Despite pandemic, SSS contribution rate hike a go in 2021
MANILA, Philippines—Despite the COVID-19 pandemic that shed millions of jobs and shuttered thousands of businesses, the state-run pension fund Social Security System (SSS) on Monday (Dec. 7) said the scheduled increase in contribution rate to 13 percent from 12 percent at present will push through in January 2021.
SSS president and chief executive Aurora C. Ignacio issued four circulars on the new schedule of SSS contributions for employers and employees, the self-employed, voluntary members and non-working spouses, as well as household employers and their helpers, or kasambahay.
The bigger contribution rate meant employees and employers would shell out more for their SSS membership despite the tougher times wrought by the pandemic-induced recession.
Republic Act (RA) No. 11199, or the Social Security Act of 2018 signed by President Rodrigo Duterte in 2019, allowed the Social Security Commission (SSC) — the SSS’s highest governing body — to jack up contribution rate by 1 percentage point (ppt) every other year starting 2019 until it reaches 15 percent.
Previously, only the President can approve contribution rate adjustments.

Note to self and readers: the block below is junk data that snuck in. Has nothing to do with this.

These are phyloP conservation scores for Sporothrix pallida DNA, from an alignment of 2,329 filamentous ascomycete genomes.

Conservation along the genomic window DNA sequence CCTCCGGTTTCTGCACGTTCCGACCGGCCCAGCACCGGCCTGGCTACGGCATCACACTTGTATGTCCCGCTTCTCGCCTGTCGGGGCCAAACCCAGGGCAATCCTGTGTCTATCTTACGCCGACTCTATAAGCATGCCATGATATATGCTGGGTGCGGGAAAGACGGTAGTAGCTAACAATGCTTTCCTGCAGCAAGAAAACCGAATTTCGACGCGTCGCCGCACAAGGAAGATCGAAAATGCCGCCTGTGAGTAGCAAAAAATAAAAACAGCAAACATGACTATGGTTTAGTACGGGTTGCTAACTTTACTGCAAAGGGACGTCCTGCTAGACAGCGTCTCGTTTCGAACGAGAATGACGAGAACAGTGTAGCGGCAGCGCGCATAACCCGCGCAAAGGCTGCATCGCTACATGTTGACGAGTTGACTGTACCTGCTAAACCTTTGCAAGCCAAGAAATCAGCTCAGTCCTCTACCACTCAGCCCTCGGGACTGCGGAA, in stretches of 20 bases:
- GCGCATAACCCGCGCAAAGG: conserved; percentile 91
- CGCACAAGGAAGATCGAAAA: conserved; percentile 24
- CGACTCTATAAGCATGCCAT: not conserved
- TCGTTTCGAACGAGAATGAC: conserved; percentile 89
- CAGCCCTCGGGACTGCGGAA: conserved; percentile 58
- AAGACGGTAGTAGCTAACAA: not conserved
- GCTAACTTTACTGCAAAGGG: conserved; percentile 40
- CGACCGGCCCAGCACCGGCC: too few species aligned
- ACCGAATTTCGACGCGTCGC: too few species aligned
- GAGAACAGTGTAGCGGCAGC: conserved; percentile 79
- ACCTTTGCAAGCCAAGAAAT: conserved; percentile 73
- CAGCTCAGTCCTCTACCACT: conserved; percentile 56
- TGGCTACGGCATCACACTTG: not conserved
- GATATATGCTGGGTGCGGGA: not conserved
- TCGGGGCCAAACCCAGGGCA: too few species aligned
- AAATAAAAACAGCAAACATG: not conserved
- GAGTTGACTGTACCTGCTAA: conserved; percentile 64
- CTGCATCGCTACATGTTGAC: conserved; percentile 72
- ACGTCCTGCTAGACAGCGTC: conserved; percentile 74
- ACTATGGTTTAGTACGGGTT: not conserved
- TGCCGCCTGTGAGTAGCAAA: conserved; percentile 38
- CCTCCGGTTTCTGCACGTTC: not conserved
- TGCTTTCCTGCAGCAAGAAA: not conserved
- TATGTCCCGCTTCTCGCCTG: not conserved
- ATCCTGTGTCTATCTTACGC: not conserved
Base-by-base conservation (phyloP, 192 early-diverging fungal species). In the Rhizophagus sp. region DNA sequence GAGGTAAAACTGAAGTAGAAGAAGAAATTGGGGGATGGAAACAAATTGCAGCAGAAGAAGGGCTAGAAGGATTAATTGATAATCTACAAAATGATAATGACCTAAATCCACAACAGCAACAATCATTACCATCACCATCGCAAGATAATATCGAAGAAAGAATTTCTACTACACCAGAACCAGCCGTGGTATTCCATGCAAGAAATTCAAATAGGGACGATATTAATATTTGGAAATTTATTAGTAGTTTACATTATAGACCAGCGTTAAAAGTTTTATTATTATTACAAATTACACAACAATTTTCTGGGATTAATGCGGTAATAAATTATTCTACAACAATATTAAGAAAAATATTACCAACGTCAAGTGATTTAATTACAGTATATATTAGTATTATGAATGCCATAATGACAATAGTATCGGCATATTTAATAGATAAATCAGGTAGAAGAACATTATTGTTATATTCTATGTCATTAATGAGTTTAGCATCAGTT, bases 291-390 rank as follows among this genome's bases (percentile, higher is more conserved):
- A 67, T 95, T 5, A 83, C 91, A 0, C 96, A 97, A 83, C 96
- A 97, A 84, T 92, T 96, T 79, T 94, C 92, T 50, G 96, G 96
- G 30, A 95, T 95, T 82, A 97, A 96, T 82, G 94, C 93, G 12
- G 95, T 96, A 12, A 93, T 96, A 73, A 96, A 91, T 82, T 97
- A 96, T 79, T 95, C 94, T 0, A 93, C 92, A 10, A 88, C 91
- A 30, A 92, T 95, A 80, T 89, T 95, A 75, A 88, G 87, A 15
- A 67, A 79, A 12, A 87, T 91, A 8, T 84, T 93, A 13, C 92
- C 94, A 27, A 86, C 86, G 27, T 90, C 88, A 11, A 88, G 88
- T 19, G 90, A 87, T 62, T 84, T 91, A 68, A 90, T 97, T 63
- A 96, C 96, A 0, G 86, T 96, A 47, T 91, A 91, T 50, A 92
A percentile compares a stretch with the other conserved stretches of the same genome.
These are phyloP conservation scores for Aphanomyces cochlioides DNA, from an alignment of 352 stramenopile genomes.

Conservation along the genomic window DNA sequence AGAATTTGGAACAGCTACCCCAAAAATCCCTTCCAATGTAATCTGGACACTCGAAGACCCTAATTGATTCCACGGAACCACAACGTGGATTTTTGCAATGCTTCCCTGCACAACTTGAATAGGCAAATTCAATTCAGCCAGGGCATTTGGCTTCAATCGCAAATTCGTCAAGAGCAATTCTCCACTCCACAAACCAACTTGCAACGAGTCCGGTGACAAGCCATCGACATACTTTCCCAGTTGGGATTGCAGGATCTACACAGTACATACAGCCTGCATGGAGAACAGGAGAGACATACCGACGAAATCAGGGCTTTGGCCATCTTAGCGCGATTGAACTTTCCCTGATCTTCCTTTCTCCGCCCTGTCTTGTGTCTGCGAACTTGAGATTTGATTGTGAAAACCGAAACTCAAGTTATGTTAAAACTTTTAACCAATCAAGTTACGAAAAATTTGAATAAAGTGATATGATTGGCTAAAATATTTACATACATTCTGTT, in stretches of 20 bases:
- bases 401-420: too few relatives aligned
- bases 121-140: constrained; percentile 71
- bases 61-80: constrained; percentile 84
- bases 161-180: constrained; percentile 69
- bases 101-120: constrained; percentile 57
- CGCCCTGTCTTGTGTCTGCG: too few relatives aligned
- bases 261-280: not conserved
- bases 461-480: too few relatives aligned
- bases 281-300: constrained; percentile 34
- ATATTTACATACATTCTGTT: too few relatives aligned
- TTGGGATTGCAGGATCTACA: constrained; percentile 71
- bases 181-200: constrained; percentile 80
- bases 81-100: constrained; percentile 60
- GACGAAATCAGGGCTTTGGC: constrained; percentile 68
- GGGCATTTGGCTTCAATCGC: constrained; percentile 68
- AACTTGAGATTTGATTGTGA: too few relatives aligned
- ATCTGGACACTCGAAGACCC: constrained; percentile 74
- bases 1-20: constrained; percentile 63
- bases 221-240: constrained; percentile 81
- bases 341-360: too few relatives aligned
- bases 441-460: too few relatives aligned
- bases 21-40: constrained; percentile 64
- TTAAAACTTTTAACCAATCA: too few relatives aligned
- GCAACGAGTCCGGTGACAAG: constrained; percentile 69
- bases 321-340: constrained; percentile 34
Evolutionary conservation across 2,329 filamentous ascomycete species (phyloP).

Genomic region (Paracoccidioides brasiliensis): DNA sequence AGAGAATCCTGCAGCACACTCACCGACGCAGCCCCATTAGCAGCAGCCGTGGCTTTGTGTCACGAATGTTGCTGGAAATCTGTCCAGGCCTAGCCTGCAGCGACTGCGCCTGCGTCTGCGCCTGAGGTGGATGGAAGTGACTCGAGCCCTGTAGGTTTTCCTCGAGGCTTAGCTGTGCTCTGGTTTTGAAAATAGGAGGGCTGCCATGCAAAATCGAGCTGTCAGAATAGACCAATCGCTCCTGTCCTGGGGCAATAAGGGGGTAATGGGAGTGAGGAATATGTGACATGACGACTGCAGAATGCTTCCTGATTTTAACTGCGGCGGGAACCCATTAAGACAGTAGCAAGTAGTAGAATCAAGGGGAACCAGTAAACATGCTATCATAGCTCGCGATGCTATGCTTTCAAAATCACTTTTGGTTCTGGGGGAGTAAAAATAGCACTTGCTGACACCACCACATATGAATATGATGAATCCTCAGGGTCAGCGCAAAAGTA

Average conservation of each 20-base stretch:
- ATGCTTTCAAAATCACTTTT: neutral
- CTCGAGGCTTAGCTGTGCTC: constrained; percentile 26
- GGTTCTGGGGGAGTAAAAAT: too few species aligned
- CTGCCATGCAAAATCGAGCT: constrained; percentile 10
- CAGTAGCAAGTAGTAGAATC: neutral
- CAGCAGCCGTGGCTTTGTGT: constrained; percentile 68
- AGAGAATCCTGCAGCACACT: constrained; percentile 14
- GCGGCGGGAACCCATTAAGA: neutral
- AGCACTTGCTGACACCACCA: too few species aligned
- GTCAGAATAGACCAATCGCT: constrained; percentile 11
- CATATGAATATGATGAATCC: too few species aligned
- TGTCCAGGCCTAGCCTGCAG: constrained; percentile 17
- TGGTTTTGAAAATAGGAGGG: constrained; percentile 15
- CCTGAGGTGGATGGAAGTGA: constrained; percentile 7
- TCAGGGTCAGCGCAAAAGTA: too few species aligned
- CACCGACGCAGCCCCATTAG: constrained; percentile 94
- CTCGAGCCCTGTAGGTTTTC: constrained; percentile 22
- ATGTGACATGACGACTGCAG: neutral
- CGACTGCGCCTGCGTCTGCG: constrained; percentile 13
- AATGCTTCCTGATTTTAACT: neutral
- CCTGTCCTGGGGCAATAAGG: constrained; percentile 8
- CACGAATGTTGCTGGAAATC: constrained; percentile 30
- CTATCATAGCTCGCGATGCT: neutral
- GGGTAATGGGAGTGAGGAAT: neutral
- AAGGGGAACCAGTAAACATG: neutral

The contribution rate hike to 12 percent (from 11 percent previously) which took effect last year will be followed by increases to 13 percent next year, 14 percent in 2023, and 15 percent in 2025.
Alongside the increase in the contribution rate, the SSS will also implement in 2021 the mandatory hike in minimum monthly salary credit (MSC) to P3,000 from P2,000 at present, and the maximum MSC to P25,000 from P20,000.
Ignacio said these adjustments in the contribution rate and minimum and maximum MSCs were approved by the SSC in a resolution last Nov. 4.
The SSS had to push for legislation amending its charter and allowing the SSC to hike the contribution rate after its fund life was slashed by 10 years to 2032 when an additional P1,000 a month were given to pensioners starting in 2017—campaign promise of Duterte.
Even as the SSS struggled to maintain its fund life, Duterte did not increase the contribution rate back then despite having the power to do so in order to keep the pension fund afloat.
With RA 11199 in place, the SSS’s fund life had been extended, currently projected to last until 2045.
However, as the SSS delayed collections of members’ contribution payments amid COVID-19 quarantine, the pension fund shed revenues and saw its net income drop 8 percent to P28.6 billion as of end-September, the Inquirer had reported.